Hoteliers decide to keep off colas

KOCHI AUG. 10. The hoteliers' association's unprecedented directive to its members not to sell Coca-Cola and Pepsi in the wake of the pesticide row has further jolted the cola market in the State.

The Kerala Hotel and Restaurant Association (KHRA) on Saturday decided that its members would not sell the major cola brands until it was proved that they were contamination-free.

Already badly hit by media reports of alleged pesticide contamination, Coke and Pepsi suffered a further drop in sale because of the KHRA directive.

The directive hit not just the colas, but also the sale of other products of Coca-Cola and Pepsi in the hotels, restaurants, bar-hotels and teashops across the State. Bottled water brands of these companies like Kinley and Aquafina suffered big drop in sales.

K. Kuriakose, general secretary of the association, told The Hindu that the KHRA members had been told to halt the sale because the hoteliers and restaurateurs might face criminal charges for food adulteration.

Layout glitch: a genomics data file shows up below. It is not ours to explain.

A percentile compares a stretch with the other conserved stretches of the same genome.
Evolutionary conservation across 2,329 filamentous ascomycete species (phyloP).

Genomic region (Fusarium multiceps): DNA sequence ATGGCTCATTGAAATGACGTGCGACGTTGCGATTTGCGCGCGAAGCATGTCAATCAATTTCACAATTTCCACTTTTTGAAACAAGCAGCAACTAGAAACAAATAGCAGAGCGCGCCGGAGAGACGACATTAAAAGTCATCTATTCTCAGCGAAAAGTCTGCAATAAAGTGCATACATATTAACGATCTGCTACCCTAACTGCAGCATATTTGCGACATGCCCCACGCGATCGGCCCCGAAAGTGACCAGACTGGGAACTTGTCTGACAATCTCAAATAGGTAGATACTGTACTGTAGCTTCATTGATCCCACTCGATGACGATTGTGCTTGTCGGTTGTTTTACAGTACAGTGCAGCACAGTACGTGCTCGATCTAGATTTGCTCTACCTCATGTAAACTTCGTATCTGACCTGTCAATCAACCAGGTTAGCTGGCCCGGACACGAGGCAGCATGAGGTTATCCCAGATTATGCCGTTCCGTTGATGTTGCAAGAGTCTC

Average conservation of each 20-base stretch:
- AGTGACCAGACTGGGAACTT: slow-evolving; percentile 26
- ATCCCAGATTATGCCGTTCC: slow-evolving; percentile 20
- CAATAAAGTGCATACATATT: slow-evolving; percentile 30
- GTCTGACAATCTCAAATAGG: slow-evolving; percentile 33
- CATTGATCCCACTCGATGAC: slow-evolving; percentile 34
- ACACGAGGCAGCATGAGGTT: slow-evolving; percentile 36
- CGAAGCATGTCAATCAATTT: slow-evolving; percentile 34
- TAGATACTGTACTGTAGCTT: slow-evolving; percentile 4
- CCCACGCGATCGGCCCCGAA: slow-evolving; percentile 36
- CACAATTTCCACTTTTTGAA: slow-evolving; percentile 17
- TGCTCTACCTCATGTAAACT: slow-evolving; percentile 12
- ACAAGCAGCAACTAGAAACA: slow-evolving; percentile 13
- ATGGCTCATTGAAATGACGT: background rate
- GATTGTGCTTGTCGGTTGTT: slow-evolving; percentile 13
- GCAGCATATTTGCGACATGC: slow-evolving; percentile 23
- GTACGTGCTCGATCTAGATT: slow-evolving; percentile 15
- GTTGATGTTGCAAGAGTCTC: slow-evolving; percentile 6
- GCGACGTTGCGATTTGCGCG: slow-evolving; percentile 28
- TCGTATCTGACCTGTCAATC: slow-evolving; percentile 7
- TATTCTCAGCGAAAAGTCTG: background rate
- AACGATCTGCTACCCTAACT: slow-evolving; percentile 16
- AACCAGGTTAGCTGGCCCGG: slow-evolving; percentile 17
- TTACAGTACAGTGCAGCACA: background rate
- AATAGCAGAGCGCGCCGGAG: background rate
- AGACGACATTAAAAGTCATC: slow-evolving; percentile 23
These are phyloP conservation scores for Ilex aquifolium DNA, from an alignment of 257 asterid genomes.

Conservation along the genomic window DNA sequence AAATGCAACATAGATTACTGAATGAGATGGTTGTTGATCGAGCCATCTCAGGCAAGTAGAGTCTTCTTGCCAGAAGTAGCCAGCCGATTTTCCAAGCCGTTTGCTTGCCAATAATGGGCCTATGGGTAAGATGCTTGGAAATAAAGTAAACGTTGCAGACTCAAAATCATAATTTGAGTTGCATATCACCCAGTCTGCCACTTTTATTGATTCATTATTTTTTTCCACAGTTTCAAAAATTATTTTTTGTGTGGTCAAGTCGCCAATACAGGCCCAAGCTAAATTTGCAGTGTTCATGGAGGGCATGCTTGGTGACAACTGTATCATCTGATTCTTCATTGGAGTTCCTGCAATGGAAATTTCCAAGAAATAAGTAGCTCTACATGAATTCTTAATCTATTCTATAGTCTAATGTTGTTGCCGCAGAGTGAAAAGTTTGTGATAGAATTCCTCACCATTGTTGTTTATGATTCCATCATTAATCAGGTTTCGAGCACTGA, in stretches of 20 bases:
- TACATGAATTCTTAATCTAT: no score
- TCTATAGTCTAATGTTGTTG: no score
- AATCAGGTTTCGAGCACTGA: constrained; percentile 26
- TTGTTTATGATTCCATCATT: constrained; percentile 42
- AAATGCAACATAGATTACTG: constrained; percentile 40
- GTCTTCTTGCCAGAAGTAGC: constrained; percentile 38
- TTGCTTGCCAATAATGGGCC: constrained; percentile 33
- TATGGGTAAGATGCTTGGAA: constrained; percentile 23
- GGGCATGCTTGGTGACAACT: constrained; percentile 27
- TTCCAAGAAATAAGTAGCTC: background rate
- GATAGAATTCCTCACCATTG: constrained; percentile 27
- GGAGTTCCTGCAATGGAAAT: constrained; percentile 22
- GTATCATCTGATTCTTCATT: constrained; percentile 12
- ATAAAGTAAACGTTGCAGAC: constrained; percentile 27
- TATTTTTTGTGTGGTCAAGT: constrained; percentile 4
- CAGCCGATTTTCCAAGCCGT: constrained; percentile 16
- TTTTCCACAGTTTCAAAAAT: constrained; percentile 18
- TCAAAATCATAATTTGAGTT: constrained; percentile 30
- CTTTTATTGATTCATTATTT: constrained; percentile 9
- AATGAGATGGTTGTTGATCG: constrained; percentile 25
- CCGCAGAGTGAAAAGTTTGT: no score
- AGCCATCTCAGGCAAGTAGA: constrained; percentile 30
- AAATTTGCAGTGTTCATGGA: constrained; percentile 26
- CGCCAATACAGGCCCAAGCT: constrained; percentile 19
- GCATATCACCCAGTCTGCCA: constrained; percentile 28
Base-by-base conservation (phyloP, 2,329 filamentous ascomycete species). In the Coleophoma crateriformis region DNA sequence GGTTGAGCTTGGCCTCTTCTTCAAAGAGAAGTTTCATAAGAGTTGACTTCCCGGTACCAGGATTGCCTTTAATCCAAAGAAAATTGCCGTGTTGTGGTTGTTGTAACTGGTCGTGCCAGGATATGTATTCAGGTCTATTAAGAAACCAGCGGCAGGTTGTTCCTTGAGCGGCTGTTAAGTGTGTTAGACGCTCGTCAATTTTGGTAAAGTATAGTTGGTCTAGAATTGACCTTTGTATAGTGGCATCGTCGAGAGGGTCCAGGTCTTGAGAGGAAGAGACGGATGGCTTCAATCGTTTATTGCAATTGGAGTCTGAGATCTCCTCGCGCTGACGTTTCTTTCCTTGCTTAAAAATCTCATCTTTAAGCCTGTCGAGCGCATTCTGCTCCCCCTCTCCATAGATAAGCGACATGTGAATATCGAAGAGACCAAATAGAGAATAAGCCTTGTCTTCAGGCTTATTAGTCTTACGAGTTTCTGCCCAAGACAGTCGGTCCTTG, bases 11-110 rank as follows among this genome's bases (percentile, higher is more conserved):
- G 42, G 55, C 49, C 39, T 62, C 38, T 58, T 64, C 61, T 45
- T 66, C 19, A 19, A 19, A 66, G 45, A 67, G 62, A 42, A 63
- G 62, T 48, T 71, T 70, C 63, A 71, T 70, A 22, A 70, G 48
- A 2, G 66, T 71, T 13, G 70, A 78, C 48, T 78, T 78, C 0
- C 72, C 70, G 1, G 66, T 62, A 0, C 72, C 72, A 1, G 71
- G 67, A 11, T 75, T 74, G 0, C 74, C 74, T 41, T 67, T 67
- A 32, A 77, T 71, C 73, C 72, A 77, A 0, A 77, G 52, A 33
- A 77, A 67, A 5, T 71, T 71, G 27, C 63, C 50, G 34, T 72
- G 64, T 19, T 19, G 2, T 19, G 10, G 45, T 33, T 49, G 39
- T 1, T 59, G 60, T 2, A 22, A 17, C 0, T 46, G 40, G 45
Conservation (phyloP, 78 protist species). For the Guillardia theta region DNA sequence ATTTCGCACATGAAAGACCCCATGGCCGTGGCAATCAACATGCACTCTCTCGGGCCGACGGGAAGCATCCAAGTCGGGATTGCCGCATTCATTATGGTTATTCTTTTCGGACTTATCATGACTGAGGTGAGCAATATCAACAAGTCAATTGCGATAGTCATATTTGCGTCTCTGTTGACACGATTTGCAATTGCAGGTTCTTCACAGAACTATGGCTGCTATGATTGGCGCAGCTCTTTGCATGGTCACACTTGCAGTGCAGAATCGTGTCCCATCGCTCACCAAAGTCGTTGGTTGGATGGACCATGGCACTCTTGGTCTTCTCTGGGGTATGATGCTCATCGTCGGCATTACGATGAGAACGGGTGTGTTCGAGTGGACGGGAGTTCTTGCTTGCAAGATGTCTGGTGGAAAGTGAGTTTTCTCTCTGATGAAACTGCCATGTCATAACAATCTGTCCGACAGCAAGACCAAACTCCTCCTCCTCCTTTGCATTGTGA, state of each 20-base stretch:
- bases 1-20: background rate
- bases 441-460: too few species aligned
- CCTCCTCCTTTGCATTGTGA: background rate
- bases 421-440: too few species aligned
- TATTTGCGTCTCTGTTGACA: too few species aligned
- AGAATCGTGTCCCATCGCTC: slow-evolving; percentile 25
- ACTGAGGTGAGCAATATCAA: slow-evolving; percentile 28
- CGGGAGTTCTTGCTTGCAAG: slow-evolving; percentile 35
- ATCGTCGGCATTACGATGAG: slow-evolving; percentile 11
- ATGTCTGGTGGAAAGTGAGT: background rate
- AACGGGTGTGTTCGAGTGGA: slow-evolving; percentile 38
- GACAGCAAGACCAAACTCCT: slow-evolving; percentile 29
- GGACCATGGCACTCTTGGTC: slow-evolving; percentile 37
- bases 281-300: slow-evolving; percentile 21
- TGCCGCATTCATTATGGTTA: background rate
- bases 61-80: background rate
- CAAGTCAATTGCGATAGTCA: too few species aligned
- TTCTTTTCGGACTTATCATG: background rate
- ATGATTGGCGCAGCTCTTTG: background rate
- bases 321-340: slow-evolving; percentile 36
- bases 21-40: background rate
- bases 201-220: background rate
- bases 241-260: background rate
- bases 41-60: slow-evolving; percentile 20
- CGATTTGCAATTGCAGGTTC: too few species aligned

He said nearly 25,000 hotels, restaurants, lodges and teashops as well as 460 bars (`bar-hotels') were members of the association, some 5,000 in Ernakulam district alone. The restaurants and bars might sell out their current stocks but would not procure fresh ones, he said.

Mr. Kuriakose noted that even before the association's directive, the sale of the two colas at the restaurants and the bars had fallen drastically because of the contamination expose. Since Keralites were health-conscious, reports of any kind of food contamination would reflect on the sale instantly.

The cola row has come in as a jolt to the `cool bars,' `softdrink parlours,' `snack bars' and other outlets where Coke and Pepsi are sold. Trendy softdrink outlets, frequented by teenagers and adolescents, had mushroomed in the State lately. Internet cafes providing softdrinks have been hit too.

It is the second time this year that the multinational Coca-Cola and Pepsi have faced drastic falls in sales in Kerala. In April-May, during the Iraq war, an LDF-backed boycott of the colas had cased a drop in sale.